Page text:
Systematics of Grouse and Ptarmigan Determined by Nucleotide Sequences of the Mitochondrial Cytochrome-b Gene
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The delineation of species groups and determination of relationships among taxa within the Tetraoninae (grouse and ptarmigan) have relied heavily on anatomical and behavioral specializations associated with reproduction. As a result, the various classifications of tetraonines differ considerably with respect to the phylogenetic relationships depicted for the primary species groups. We used nucleotide sequence data derived from the mitochondrial cytochrome-b gene to examine relationships among all New World taxa and the major Old World "superspecies" groups of grouse and ptarmigan. The cytochrome-b sequence data: (1) indicated an early divergence of the Bonasa species; (2) grouped Dendragapus obscurus with Tympanuchus and supported an association of these taxa with Lagopus and Tetrao; and (3) suggested that tetraonines underwent a period of rapid diversification in North America. The molecular phylogeny provides support for adaptive interpretations of morphological and behavioral variation among grouse and ptarmigan and indicates that the complex reproductive systems of tetraonines reflect homoplasy probably as a result of convergent evolution. We recommend that grouse and ptarmigan taxonomy incorporate genetic considerations and that classifications reflect common ancestry.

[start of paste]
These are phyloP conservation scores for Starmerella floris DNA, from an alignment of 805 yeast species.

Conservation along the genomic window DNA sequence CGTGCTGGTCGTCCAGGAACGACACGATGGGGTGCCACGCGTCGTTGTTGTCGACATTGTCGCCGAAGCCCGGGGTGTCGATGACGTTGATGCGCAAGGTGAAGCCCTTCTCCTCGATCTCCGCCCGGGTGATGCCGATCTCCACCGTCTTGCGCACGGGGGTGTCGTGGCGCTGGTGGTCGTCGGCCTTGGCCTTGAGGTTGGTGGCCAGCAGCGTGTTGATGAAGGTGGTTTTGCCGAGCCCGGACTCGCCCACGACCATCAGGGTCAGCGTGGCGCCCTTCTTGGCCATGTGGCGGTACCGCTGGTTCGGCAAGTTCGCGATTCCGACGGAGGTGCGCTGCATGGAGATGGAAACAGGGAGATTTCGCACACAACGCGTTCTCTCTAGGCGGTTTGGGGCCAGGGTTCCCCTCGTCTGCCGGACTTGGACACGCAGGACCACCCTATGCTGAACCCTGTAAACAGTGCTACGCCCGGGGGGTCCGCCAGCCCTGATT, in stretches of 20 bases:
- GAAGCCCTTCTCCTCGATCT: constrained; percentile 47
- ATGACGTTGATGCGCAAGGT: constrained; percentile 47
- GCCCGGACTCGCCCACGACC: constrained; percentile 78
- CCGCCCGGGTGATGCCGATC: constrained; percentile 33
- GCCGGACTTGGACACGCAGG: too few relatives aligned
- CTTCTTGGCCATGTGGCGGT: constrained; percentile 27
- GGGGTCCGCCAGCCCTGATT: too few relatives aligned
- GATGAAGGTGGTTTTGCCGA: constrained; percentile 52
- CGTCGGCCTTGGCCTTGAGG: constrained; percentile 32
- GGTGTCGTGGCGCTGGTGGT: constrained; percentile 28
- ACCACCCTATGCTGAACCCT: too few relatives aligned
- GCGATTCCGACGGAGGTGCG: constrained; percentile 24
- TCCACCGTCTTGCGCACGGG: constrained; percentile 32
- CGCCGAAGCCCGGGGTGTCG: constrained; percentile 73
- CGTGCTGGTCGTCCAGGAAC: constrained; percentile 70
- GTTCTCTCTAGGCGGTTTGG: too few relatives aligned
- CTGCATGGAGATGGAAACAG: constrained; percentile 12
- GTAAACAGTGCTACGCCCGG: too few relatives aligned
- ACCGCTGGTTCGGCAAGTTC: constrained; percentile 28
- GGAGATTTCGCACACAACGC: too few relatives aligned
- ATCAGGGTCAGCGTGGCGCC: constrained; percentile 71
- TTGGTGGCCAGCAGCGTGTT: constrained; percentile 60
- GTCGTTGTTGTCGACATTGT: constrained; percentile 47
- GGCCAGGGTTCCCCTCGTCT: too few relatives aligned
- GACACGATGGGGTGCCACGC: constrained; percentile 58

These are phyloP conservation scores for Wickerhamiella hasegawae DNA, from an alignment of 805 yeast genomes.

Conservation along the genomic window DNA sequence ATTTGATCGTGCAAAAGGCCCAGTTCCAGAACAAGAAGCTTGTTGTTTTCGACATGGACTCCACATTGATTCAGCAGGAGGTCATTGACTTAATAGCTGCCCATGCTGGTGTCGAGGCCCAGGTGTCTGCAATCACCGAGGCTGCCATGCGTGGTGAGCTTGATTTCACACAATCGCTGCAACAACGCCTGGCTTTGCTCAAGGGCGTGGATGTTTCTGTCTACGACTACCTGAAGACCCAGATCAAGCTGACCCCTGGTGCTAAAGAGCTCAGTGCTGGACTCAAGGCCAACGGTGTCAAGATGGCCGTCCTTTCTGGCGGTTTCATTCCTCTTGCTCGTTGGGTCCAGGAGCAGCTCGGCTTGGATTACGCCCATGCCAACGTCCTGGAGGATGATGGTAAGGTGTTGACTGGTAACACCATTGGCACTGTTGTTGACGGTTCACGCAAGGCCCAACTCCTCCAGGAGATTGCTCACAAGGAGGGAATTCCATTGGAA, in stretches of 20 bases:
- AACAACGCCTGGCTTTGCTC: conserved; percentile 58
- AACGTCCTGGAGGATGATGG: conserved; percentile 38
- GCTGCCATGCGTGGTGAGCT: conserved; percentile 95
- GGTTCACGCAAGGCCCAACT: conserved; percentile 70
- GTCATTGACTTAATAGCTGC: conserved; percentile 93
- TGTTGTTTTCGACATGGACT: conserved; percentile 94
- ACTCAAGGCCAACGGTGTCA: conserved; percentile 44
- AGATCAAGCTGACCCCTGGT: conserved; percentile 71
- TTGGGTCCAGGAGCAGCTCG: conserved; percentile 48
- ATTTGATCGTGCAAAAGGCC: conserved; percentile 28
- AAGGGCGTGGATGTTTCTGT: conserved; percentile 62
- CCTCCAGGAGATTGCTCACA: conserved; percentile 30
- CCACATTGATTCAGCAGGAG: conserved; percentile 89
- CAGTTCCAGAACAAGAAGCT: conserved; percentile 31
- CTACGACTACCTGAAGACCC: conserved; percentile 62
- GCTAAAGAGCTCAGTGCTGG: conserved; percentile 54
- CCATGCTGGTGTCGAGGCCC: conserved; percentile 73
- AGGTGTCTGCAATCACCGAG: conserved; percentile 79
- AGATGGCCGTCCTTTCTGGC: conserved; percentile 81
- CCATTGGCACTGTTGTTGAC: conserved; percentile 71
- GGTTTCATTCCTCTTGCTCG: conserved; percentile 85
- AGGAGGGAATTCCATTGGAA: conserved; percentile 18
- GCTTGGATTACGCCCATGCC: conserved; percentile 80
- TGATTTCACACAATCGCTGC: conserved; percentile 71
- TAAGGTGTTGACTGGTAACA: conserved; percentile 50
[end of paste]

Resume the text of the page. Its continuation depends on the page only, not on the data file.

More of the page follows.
author list (cited authors)
Ellsworth, D. L., Honeycutt, R. L., & Silvy, N. J.